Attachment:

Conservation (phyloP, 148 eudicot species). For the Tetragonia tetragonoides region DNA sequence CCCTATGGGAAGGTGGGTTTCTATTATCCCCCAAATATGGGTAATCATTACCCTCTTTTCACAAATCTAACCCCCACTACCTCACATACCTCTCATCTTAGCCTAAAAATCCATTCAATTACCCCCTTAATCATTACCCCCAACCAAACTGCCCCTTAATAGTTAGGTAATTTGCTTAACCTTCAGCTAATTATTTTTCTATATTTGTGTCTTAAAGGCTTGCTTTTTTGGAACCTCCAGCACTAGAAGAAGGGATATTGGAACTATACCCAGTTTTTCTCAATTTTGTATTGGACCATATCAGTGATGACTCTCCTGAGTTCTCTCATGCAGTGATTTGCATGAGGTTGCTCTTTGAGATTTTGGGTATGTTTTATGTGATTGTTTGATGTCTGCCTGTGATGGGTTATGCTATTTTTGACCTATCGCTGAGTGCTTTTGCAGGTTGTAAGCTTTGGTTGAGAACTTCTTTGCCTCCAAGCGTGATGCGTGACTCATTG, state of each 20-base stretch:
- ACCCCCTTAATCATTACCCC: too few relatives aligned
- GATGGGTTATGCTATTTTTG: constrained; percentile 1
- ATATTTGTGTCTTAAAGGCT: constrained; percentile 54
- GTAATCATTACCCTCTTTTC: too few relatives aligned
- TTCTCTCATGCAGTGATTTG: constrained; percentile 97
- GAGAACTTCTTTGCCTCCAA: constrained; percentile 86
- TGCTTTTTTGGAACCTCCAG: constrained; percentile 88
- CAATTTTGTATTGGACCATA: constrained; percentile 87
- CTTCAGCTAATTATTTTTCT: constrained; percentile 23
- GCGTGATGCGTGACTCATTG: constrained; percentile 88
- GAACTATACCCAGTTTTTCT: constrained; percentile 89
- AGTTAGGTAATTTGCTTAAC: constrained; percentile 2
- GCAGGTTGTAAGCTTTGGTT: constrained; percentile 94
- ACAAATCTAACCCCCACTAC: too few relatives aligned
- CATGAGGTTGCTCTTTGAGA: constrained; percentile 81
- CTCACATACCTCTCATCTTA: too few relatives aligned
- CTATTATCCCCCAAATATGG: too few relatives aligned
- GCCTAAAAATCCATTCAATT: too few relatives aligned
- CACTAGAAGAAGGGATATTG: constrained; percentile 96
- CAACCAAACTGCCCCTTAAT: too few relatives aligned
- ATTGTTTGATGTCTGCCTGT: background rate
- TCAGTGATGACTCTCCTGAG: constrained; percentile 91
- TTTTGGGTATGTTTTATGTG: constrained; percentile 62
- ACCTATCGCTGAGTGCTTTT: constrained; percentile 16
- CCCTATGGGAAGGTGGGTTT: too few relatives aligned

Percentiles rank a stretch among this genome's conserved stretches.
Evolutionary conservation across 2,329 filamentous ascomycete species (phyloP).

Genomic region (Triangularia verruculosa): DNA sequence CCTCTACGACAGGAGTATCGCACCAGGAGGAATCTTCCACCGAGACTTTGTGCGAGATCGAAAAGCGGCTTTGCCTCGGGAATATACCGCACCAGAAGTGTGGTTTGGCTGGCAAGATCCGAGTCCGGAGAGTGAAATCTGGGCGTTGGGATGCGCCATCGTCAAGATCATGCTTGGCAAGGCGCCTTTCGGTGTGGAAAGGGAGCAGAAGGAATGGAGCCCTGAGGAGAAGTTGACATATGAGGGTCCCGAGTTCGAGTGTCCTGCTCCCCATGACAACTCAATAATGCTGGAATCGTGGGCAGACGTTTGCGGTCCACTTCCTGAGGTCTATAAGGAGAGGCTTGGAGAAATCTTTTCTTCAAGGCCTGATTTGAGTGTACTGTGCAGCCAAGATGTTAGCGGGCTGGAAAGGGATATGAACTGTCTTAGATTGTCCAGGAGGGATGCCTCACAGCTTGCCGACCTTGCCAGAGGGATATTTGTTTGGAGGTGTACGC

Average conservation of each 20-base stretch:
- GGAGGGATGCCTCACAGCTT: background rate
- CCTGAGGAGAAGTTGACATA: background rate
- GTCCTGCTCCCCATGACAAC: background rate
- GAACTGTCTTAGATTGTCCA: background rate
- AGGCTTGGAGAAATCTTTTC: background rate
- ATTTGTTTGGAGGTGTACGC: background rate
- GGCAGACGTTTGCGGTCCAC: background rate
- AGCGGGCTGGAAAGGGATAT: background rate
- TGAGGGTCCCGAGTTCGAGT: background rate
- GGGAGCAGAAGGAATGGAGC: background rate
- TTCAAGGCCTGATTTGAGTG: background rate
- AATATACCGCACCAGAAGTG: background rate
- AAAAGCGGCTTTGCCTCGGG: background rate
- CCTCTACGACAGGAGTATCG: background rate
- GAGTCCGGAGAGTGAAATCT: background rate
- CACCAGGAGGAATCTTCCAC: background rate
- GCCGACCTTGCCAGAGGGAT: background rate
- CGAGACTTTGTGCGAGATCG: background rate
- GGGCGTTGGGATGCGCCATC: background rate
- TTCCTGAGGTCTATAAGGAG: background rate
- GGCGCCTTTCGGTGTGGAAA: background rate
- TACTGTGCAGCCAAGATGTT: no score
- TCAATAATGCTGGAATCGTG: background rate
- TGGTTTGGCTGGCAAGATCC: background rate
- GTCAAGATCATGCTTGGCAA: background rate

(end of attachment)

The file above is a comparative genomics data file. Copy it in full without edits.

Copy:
Conservation (phyloP, 148 eudicot species). For the Tetragonia tetragonoides region DNA sequence CCCTATGGGAAGGTGGGTTTCTATTATCCCCCAAATATGGGTAATCATTACCCTCTTTTCACAAATCTAACCCCCACTACCTCACATACCTCTCATCTTAGCCTAAAAATCCATTCAATTACCCCCTTAATCATTACCCCCAACCAAACTGCCCCTTAATAGTTAGGTAATTTGCTTAACCTTCAGCTAATTATTTTTCTATATTTGTGTCTTAAAGGCTTGCTTTTTTGGAACCTCCAGCACTAGAAGAAGGGATATTGGAACTATACCCAGTTTTTCTCAATTTTGTATTGGACCATATCAGTGATGACTCTCCTGAGTTCTCTCATGCAGTGATTTGCATGAGGTTGCTCTTTGAGATTTTGGGTATGTTTTATGTGATTGTTTGATGTCTGCCTGTGATGGGTTATGCTATTTTTGACCTATCGCTGAGTGCTTTTGCAGGTTGTAAGCTTTGGTTGAGAACTTCTTTGCCTCCAAGCGTGATGCGTGACTCATTG, state of each 20-base stretch:
- ACCCCCTTAATCATTACCCC: too few relatives aligned
- GATGGGTTATGCTATTTTTG: constrained; percentile 1
- ATATTTGTGTCTTAAAGGCT: constrained; percentile 54
- GTAATCATTACCCTCTTTTC: too few relatives aligned
- TTCTCTCATGCAGTGATTTG: constrained; percentile 97
- GAGAACTTCTTTGCCTCCAA: constrained; percentile 86
- TGCTTTTTTGGAACCTCCAG: constrained; percentile 88
- CAATTTTGTATTGGACCATA: constrained; percentile 87
- CTTCAGCTAATTATTTTTCT: constrained; percentile 23
- GCGTGATGCGTGACTCATTG: constrained; percentile 88
- GAACTATACCCAGTTTTTCT: constrained; percentile 89
- AGTTAGGTAATTTGCTTAAC: constrained; percentile 2
- GCAGGTTGTAAGCTTTGGTT: constrained; percentile 94
- ACAAATCTAACCCCCACTAC: too few relatives aligned
- CATGAGGTTGCTCTTTGAGA: constrained; percentile 81
- CTCACATACCTCTCATCTTA: too few relatives aligned
- CTATTATCCCCCAAATATGG: too few relatives aligned
- GCCTAAAAATCCATTCAATT: too few relatives aligned
- CACTAGAAGAAGGGATATTG: constrained; percentile 96
- CAACCAAACTGCCCCTTAAT: too few relatives aligned
- ATTGTTTGATGTCTGCCTGT: background rate
- TCAGTGATGACTCTCCTGAG: constrained; percentile 91
- TTTTGGGTATGTTTTATGTG: constrained; percentile 62
- ACCTATCGCTGAGTGCTTTT: constrained; percentile 16
- CCCTATGGGAAGGTGGGTTT: too few relatives aligned

Percentiles rank a stretch among this genome's conserved stretches.
Evolutionary conservation across 2,329 filamentous ascomycete species (phyloP).

Genomic region (Triangularia verruculosa): DNA sequence CCTCTACGACAGGAGTATCGCACCAGGAGGAATCTTCCACCGAGACTTTGTGCGAGATCGAAAAGCGGCTTTGCCTCGGGAATATACCGCACCAGAAGTGTGGTTTGGCTGGCAAGATCCGAGTCCGGAGAGTGAAATCTGGGCGTTGGGATGCGCCATCGTCAAGATCATGCTTGGCAAGGCGCCTTTCGGTGTGGAAAGGGAGCAGAAGGAATGGAGCCCTGAGGAGAAGTTGACATATGAGGGTCCCGAGTTCGAGTGTCCTGCTCCCCATGACAACTCAATAATGCTGGAATCGTGGGCAGACGTTTGCGGTCCACTTCCTGAGGTCTATAAGGAGAGGCTTGGAGAAATCTTTTCTTCAAGGCCTGATTTGAGTGTACTGTGCAGCCAAGATGTTAGCGGGCTGGAAAGGGATATGAACTGTCTTAGATTGTCCAGGAGGGATGCCTCACAGCTTGCCGACCTTGCCAGAGGGATATTTGTTTGGAGGTGTACGC

Average conservation of each 20-base stretch:
- GGAGGGATGCCTCACAGCTT: background rate
- CCTGAGGAGAAGTTGACATA: background rate
- GTCCTGCTCCCCATGACAAC: background rate
- GAACTGTCTTAGATTGTCCA: background rate
- AGGCTTGGAGAAATCTTTTC: background rate
- ATTTGTTTGGAGGTGTACGC: background rate
- GGCAGACGTTTGCGGTCCAC: background rate
- AGCGGGCTGGAAAGGGATAT: background rate
- TGAGGGTCCCGAGTTCGAGT: background rate
- GGGAGCAGAAGGAATGGAGC: background rate
- TTCAAGGCCTGATTTGAGTG: background rate
- AATATACCGCACCAGAAGTG: background rate
- AAAAGCGGCTTTGCCTCGGG: background rate
- CCTCTACGACAGGAGTATCG: background rate
- GAGTCCGGAGAGTGAAATCT: background rate
- CACCAGGAGGAATCTTCCAC: background rate
- GCCGACCTTGCCAGAGGGAT: background rate
- CGAGACTTTGTGCGAGATCG: background rate
- GGGCGTTGGGATGCGCCATC: background rate
- TTCCTGAGGTCTATAAGGAG: background rate
- GGCGCCTTTCGGTGTGGAAA: background rate
- TACTGTGCAGCCAAGATGTT: no score
- TCAATAATGCTGGAATCGTG: background rate
- TGGTTTGGCTGGCAAGATCC: background rate
- GTCAAGATCATGCTTGGCAA: background rate